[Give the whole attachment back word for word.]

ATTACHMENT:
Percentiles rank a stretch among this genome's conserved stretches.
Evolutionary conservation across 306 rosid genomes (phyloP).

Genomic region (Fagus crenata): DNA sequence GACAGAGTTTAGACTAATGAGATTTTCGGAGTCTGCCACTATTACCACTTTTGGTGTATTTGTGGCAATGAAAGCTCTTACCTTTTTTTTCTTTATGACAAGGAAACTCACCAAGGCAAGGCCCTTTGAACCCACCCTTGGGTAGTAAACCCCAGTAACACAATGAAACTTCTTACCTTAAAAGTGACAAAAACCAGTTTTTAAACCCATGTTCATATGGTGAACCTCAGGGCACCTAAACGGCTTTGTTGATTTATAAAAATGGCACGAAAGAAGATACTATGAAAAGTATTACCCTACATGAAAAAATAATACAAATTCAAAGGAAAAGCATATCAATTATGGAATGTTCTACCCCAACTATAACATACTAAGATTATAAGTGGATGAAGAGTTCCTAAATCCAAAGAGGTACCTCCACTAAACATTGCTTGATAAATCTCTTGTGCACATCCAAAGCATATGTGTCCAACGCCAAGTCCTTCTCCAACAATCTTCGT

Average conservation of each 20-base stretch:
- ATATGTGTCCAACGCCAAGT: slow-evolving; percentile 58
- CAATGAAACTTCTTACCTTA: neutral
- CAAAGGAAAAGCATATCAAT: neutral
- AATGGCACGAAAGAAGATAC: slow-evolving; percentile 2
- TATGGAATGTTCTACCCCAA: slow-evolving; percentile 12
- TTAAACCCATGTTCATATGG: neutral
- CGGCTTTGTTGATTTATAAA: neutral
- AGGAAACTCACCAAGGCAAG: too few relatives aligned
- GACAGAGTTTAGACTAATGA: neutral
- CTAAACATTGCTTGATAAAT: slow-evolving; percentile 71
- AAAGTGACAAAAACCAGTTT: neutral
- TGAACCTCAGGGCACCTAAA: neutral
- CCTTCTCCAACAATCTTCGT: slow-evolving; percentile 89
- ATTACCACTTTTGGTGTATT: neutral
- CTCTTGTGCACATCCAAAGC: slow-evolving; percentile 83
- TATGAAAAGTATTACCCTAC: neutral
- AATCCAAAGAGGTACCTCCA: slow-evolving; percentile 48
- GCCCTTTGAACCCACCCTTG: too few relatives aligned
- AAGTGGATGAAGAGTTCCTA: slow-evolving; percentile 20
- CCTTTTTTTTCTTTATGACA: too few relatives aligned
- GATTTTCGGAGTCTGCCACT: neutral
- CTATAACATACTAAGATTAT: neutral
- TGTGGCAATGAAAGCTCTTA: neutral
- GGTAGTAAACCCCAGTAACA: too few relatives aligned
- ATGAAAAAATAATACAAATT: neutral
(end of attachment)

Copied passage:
Percentiles rank a stretch among this genome's conserved stretches.
Evolutionary conservation across 306 rosid genomes (phyloP).

Genomic region (Fagus crenata): DNA sequence GACAGAGTTTAGACTAATGAGATTTTCGGAGTCTGCCACTATTACCACTTTTGGTGTATTTGTGGCAATGAAAGCTCTTACCTTTTTTTTCTTTATGACAAGGAAACTCACCAAGGCAAGGCCCTTTGAACCCACCCTTGGGTAGTAAACCCCAGTAACACAATGAAACTTCTTACCTTAAAAGTGACAAAAACCAGTTTTTAAACCCATGTTCATATGGTGAACCTCAGGGCACCTAAACGGCTTTGTTGATTTATAAAAATGGCACGAAAGAAGATACTATGAAAAGTATTACCCTACATGAAAAAATAATACAAATTCAAAGGAAAAGCATATCAATTATGGAATGTTCTACCCCAACTATAACATACTAAGATTATAAGTGGATGAAGAGTTCCTAAATCCAAAGAGGTACCTCCACTAAACATTGCTTGATAAATCTCTTGTGCACATCCAAAGCATATGTGTCCAACGCCAAGTCCTTCTCCAACAATCTTCGT

Average conservation of each 20-base stretch:
- ATATGTGTCCAACGCCAAGT: slow-evolving; percentile 58
- CAATGAAACTTCTTACCTTA: neutral
- CAAAGGAAAAGCATATCAAT: neutral
- AATGGCACGAAAGAAGATAC: slow-evolving; percentile 2
- TATGGAATGTTCTACCCCAA: slow-evolving; percentile 12
- TTAAACCCATGTTCATATGG: neutral
- CGGCTTTGTTGATTTATAAA: neutral
- AGGAAACTCACCAAGGCAAG: too few relatives aligned
- GACAGAGTTTAGACTAATGA: neutral
- CTAAACATTGCTTGATAAAT: slow-evolving; percentile 71
- AAAGTGACAAAAACCAGTTT: neutral
- TGAACCTCAGGGCACCTAAA: neutral
- CCTTCTCCAACAATCTTCGT: slow-evolving; percentile 89
- ATTACCACTTTTGGTGTATT: neutral
- CTCTTGTGCACATCCAAAGC: slow-evolving; percentile 83
- TATGAAAAGTATTACCCTAC: neutral
- AATCCAAAGAGGTACCTCCA: slow-evolving; percentile 48
- GCCCTTTGAACCCACCCTTG: too few relatives aligned
- AAGTGGATGAAGAGTTCCTA: slow-evolving; percentile 20
- CCTTTTTTTTCTTTATGACA: too few relatives aligned
- GATTTTCGGAGTCTGCCACT: neutral
- CTATAACATACTAAGATTAT: neutral
- TGTGGCAATGAAAGCTCTTA: neutral
- GGTAGTAAACCCCAGTAACA: too few relatives aligned
- ATGAAAAAATAATACAAATT: neutral